A Christian Science perspective: Praying for those fleeing Islamic State.

The African and Middle Eastern refugees flooding Europe are causing many to question what responsibility we have toward them. Greece is desperately trying to help thousands of refugees fleeing the brutality of Islamic State. The United Nations High Commissioner for Refugees recently stated, “Despite the precarious situation facing the livelihoods of many Greek people, their response towards refugees has for the most part been welcoming and generous.” The volunteers helping refugees make their way to Europe through Macedonia are another example of help being given to our global neighbors (see “Seeking Refuge: Migrants trekking to EU find helping hands in Macedonia,” CSMonitor.com).

I deeply value this humanitarian aid and am impelled to break through human indifference and inaction with consecrated prayer. To be effective, I see that my prayers need to begin with the kind of love Christ Jesus expressed through his teachings and healing works. He taught us to pray out of love for God and our neighbor – to understand God as Love and express that Love in our love for others (see I John 4:7, 8). He showed that extending help requires an honest look into the question, “Who is my neighbor?”

It’s a question that Jesus unequivocally answered when a lawyer was looking to tempt him. Jesus perceived the man knew the letter of the law – which was to love God and your neighbor – but was lacking in the spirit of it. After instructing the man to go and act on the law, the lawyer, “willing to justify himself, said unto Jesus, And who is my neighbour?” (Luke 10:29).

Jesus answered this question with a parable: He described a man who was robbed, beaten, and left half dead on the road. A priest, and then a Levite, each pass by without helping. But then a Samaritan stops, tenderly cares for the man’s wounds, takes him to an inn, and not only leaves him well cared for, but says to the innkeeper, “Take care of him; and whatsoever thou spendest more, when I come again, I will repay thee” (Luke 10:35).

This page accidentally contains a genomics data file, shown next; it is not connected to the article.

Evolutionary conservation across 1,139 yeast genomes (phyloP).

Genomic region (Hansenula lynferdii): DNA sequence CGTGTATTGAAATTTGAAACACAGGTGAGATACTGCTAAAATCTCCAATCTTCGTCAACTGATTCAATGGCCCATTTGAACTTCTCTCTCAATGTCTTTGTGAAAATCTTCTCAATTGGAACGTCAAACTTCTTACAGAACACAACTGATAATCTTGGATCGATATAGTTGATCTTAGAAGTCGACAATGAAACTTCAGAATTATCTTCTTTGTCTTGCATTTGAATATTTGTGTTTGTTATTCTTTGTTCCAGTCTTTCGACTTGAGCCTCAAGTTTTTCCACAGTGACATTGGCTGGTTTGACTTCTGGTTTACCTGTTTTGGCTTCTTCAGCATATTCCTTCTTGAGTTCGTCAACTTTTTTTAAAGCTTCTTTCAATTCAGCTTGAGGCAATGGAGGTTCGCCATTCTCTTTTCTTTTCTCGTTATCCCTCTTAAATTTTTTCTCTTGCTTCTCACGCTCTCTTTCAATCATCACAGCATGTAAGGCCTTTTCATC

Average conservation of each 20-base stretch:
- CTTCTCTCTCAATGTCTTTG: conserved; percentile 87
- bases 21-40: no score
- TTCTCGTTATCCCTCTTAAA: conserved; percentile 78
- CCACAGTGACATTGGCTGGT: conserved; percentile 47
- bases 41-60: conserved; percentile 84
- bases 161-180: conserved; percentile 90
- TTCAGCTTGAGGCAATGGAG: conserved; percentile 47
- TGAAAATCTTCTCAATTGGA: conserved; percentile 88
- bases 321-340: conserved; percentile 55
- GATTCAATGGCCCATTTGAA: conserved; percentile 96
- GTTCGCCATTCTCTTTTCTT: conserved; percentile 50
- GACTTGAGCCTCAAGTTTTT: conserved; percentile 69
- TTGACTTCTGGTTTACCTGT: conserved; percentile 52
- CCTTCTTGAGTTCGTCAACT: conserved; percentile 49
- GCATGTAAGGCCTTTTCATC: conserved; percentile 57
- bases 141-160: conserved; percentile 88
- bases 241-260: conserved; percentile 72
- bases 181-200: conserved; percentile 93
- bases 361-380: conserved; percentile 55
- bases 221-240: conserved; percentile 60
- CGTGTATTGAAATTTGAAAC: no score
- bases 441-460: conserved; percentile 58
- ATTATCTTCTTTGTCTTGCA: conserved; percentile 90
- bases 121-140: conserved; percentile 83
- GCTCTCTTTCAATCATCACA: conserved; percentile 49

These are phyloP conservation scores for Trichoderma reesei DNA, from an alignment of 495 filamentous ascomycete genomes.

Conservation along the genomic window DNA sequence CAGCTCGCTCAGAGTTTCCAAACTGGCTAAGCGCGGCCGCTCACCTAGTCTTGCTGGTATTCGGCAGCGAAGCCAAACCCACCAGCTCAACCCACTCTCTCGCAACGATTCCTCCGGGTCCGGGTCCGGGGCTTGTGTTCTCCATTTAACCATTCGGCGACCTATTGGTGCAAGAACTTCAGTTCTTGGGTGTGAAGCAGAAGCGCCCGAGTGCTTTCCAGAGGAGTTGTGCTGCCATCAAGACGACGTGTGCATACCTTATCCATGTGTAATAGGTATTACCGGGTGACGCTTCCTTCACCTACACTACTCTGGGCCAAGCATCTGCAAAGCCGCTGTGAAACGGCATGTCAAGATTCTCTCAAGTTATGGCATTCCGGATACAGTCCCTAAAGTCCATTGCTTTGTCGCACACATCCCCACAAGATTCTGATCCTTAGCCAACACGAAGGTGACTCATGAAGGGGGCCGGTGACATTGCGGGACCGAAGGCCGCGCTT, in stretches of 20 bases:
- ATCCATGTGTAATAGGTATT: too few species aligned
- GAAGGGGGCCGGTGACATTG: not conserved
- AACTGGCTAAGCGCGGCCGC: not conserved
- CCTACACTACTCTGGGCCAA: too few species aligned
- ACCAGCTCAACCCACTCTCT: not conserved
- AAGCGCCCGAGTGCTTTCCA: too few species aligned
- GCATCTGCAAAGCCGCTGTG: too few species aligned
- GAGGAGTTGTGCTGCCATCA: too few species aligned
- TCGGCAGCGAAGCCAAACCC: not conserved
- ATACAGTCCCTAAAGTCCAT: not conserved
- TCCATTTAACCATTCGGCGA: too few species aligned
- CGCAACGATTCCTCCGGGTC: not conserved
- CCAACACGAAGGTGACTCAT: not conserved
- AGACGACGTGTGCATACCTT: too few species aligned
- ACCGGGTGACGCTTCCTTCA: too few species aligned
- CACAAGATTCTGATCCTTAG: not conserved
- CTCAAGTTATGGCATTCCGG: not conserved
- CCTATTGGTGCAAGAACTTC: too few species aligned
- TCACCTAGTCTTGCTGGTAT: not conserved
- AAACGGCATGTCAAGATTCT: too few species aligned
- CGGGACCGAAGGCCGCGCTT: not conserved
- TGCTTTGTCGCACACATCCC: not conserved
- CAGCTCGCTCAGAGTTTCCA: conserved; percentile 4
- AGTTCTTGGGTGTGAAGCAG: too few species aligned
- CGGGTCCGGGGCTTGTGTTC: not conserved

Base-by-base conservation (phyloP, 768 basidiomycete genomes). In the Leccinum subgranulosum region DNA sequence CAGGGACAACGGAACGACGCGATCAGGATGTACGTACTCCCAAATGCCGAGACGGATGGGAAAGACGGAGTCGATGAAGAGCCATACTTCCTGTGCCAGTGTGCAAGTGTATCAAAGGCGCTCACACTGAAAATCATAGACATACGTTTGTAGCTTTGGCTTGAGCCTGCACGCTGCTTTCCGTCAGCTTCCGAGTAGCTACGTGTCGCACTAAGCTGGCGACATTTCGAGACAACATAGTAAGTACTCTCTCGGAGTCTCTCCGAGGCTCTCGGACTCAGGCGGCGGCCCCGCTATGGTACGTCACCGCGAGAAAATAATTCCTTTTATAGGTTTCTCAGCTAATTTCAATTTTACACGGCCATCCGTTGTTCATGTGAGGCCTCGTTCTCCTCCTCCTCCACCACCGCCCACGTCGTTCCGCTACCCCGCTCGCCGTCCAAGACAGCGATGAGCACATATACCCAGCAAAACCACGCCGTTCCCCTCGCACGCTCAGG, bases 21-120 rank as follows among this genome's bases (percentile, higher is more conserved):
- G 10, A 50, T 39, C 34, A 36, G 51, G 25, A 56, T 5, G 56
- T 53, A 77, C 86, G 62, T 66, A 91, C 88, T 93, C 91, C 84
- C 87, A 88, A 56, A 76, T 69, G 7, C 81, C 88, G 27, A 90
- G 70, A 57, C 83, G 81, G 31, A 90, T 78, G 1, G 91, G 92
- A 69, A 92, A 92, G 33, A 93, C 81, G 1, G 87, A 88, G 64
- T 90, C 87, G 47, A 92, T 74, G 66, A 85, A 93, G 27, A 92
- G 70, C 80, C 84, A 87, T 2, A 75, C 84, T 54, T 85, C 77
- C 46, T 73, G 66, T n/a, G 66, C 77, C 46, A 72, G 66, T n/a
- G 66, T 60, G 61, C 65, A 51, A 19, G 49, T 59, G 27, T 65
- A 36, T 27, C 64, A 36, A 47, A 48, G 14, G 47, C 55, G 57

After telling this story, Jesus asked the lawyer which one of the three was a neighbor to the man left half dead? He responded: “He that shewed mercy on him. Then said Jesus unto him, Go, and do thou likewise” (Luke 10:37).

It’s a lesson that could not be more applicable today in helping refugees who are stymied by political and national interests. The good Samaritan parable holds up the Christ view of our identity as children of divine Love, where we naturally respond with unselfish care for all our brothers and sisters. Jesus teaches that we can, and must, break through indifference and inaction with the law of Love that governs within us.

Mary Baker Eddy, the Discoverer and Founder of Christian Science, explains the powerful reach of divine Love and how to utilize it: “To coincide with God’s government is the proper incentive to the action of all nations....

“The government of divine Love is supreme. Love rules the universe, and its edict hath gone forth: ‘Thou shalt have no other gods before me,’ and ‘Love thy neighbor as thyself’ ” (“The First Church of Christ, Scientist, and Miscellany,” p. 278).

To coincide with the government of Love includes expressing the same nature as God. It’s the nature Christ Jesus brought to our view through the parable, explaining that a desire to care for others comes from the understanding of our own, and everyone’s, identity as children of Love.

We find this love of God within us through prayer that feels the ever-present influence of the Christ impelling us to humbly accept the truth that as children of Love we can only be loving. Love requires us to give up the view of others as undeserving of love, because we understand Love, God, as unconditional and universal. Love causes us to turn away from indifference and toward sensitivity to the needs of others.

We see this effect of the spirit of Christ in those caring for the refugees – including refugees caring for one another – against many obstacles. The power of Christ reaches deep into the thought of humanity to correspond with the government of Love. And in understanding Love we become less selfish, we lose fear of our neighbors, and we find the means to care for others. In this way, we prove the words from Isaiah, “They helped every one his neighbour; and every one said to his brother, Be of good courage” (41:6).

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About a year ago, I happened upon this statement about the Monitor in the Harvard Business Review – under the charming heading of “do things that don’t interest you”:

“Many things that end up” being meaningful, writes social scientist Joseph Grenny, “have come from conference workshops, articles, or online videos that began as a chore and ended with an insight. My work in Kenya, for example, was heavily influenced by a Christian Science Monitor article I had forced myself to read 10 years earlier. Sometimes, we call things ‘boring’ simply because they lie outside the box we are currently in.”

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The Monitor is a peculiar little publication that’s hard for the world to figure out. We’re run by a church, but we’re not only for church members and we’re not about converting people. We’re known as being fair even as the world becomes as polarized as at any time since the newspaper’s founding in 1908.

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